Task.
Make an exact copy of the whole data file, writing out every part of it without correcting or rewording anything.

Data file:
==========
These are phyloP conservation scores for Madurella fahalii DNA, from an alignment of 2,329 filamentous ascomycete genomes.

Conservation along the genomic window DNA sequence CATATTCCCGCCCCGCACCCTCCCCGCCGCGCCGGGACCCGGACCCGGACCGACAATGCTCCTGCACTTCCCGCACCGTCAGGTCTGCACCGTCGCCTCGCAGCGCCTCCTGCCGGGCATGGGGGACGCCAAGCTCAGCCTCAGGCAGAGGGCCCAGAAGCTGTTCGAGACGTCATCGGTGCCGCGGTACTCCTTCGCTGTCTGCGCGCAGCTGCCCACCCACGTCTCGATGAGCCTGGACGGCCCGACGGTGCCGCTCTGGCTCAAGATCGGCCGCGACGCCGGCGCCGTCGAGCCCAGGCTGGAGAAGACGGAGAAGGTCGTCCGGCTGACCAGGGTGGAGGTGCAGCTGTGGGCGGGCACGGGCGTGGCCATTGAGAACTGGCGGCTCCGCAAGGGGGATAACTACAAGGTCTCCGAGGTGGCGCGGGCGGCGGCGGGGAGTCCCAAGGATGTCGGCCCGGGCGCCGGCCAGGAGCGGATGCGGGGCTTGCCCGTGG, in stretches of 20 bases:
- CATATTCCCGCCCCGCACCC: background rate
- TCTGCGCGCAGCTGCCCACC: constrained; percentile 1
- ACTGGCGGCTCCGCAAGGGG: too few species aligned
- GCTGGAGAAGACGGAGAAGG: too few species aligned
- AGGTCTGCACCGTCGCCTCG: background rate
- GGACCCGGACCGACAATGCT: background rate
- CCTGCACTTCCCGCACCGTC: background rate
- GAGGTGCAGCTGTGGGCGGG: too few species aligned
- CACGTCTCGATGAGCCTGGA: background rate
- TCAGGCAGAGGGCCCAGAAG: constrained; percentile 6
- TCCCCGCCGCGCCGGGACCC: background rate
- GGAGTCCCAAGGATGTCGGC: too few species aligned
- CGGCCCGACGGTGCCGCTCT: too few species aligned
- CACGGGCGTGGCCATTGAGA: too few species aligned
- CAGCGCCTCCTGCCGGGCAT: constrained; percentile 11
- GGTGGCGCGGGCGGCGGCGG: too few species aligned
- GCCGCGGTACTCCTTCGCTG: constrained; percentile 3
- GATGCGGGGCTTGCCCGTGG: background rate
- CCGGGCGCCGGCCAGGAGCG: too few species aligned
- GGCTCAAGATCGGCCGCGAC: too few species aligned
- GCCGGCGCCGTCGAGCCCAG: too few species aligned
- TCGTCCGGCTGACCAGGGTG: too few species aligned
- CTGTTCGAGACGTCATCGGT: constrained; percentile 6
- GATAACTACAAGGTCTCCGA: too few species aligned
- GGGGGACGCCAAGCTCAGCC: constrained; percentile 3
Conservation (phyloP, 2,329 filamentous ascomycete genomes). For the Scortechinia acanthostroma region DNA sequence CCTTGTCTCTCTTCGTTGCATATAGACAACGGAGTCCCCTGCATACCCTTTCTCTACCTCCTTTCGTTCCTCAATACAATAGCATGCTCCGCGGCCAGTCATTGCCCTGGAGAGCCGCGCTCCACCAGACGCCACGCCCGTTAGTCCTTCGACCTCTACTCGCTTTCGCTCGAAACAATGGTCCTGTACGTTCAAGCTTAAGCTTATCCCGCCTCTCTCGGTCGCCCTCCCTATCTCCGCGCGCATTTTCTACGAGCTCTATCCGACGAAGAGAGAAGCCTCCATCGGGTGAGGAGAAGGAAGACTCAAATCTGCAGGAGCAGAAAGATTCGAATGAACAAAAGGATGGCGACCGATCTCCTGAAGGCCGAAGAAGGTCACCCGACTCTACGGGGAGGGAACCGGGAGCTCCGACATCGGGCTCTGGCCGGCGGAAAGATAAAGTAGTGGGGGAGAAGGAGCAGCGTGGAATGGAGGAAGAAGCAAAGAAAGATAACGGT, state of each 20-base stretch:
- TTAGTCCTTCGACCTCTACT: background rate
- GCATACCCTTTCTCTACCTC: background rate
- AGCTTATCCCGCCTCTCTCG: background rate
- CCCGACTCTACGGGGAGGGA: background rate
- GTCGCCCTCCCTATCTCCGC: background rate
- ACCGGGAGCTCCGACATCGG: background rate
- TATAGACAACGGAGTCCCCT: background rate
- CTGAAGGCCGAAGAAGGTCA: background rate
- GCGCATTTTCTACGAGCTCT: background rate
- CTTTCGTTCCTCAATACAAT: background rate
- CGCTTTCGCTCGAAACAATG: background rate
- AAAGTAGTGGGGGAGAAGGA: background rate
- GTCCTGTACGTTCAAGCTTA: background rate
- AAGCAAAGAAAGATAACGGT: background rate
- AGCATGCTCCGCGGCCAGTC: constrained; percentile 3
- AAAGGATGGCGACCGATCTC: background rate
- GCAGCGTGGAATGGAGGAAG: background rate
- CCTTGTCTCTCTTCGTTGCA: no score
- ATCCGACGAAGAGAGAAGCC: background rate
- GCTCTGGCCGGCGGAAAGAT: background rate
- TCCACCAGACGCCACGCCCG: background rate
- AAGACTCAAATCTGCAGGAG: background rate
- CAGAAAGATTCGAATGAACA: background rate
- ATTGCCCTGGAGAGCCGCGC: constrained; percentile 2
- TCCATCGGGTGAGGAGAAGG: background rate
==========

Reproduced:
These are phyloP conservation scores for Madurella fahalii DNA, from an alignment of 2,329 filamentous ascomycete genomes.

Conservation along the genomic window DNA sequence CATATTCCCGCCCCGCACCCTCCCCGCCGCGCCGGGACCCGGACCCGGACCGACAATGCTCCTGCACTTCCCGCACCGTCAGGTCTGCACCGTCGCCTCGCAGCGCCTCCTGCCGGGCATGGGGGACGCCAAGCTCAGCCTCAGGCAGAGGGCCCAGAAGCTGTTCGAGACGTCATCGGTGCCGCGGTACTCCTTCGCTGTCTGCGCGCAGCTGCCCACCCACGTCTCGATGAGCCTGGACGGCCCGACGGTGCCGCTCTGGCTCAAGATCGGCCGCGACGCCGGCGCCGTCGAGCCCAGGCTGGAGAAGACGGAGAAGGTCGTCCGGCTGACCAGGGTGGAGGTGCAGCTGTGGGCGGGCACGGGCGTGGCCATTGAGAACTGGCGGCTCCGCAAGGGGGATAACTACAAGGTCTCCGAGGTGGCGCGGGCGGCGGCGGGGAGTCCCAAGGATGTCGGCCCGGGCGCCGGCCAGGAGCGGATGCGGGGCTTGCCCGTGG, in stretches of 20 bases:
- CATATTCCCGCCCCGCACCC: background rate
- TCTGCGCGCAGCTGCCCACC: constrained; percentile 1
- ACTGGCGGCTCCGCAAGGGG: too few species aligned
- GCTGGAGAAGACGGAGAAGG: too few species aligned
- AGGTCTGCACCGTCGCCTCG: background rate
- GGACCCGGACCGACAATGCT: background rate
- CCTGCACTTCCCGCACCGTC: background rate
- GAGGTGCAGCTGTGGGCGGG: too few species aligned
- CACGTCTCGATGAGCCTGGA: background rate
- TCAGGCAGAGGGCCCAGAAG: constrained; percentile 6
- TCCCCGCCGCGCCGGGACCC: background rate
- GGAGTCCCAAGGATGTCGGC: too few species aligned
- CGGCCCGACGGTGCCGCTCT: too few species aligned
- CACGGGCGTGGCCATTGAGA: too few species aligned
- CAGCGCCTCCTGCCGGGCAT: constrained; percentile 11
- GGTGGCGCGGGCGGCGGCGG: too few species aligned
- GCCGCGGTACTCCTTCGCTG: constrained; percentile 3
- GATGCGGGGCTTGCCCGTGG: background rate
- CCGGGCGCCGGCCAGGAGCG: too few species aligned
- GGCTCAAGATCGGCCGCGAC: too few species aligned
- GCCGGCGCCGTCGAGCCCAG: too few species aligned
- TCGTCCGGCTGACCAGGGTG: too few species aligned
- CTGTTCGAGACGTCATCGGT: constrained; percentile 6
- GATAACTACAAGGTCTCCGA: too few species aligned
- GGGGGACGCCAAGCTCAGCC: constrained; percentile 3
Conservation (phyloP, 2,329 filamentous ascomycete genomes). For the Scortechinia acanthostroma region DNA sequence CCTTGTCTCTCTTCGTTGCATATAGACAACGGAGTCCCCTGCATACCCTTTCTCTACCTCCTTTCGTTCCTCAATACAATAGCATGCTCCGCGGCCAGTCATTGCCCTGGAGAGCCGCGCTCCACCAGACGCCACGCCCGTTAGTCCTTCGACCTCTACTCGCTTTCGCTCGAAACAATGGTCCTGTACGTTCAAGCTTAAGCTTATCCCGCCTCTCTCGGTCGCCCTCCCTATCTCCGCGCGCATTTTCTACGAGCTCTATCCGACGAAGAGAGAAGCCTCCATCGGGTGAGGAGAAGGAAGACTCAAATCTGCAGGAGCAGAAAGATTCGAATGAACAAAAGGATGGCGACCGATCTCCTGAAGGCCGAAGAAGGTCACCCGACTCTACGGGGAGGGAACCGGGAGCTCCGACATCGGGCTCTGGCCGGCGGAAAGATAAAGTAGTGGGGGAGAAGGAGCAGCGTGGAATGGAGGAAGAAGCAAAGAAAGATAACGGT, state of each 20-base stretch:
- TTAGTCCTTCGACCTCTACT: background rate
- GCATACCCTTTCTCTACCTC: background rate
- AGCTTATCCCGCCTCTCTCG: background rate
- CCCGACTCTACGGGGAGGGA: background rate
- GTCGCCCTCCCTATCTCCGC: background rate
- ACCGGGAGCTCCGACATCGG: background rate
- TATAGACAACGGAGTCCCCT: background rate
- CTGAAGGCCGAAGAAGGTCA: background rate
- GCGCATTTTCTACGAGCTCT: background rate
- CTTTCGTTCCTCAATACAAT: background rate
- CGCTTTCGCTCGAAACAATG: background rate
- AAAGTAGTGGGGGAGAAGGA: background rate
- GTCCTGTACGTTCAAGCTTA: background rate
- AAGCAAAGAAAGATAACGGT: background rate
- AGCATGCTCCGCGGCCAGTC: constrained; percentile 3
- AAAGGATGGCGACCGATCTC: background rate
- GCAGCGTGGAATGGAGGAAG: background rate
- CCTTGTCTCTCTTCGTTGCA: no score
- ATCCGACGAAGAGAGAAGCC: background rate
- GCTCTGGCCGGCGGAAAGAT: background rate
- TCCACCAGACGCCACGCCCG: background rate
- AAGACTCAAATCTGCAGGAG: background rate
- CAGAAAGATTCGAATGAACA: background rate
- ATTGCCCTGGAGAGCCGCGC: constrained; percentile 2
- TCCATCGGGTGAGGAGAAGG: background rate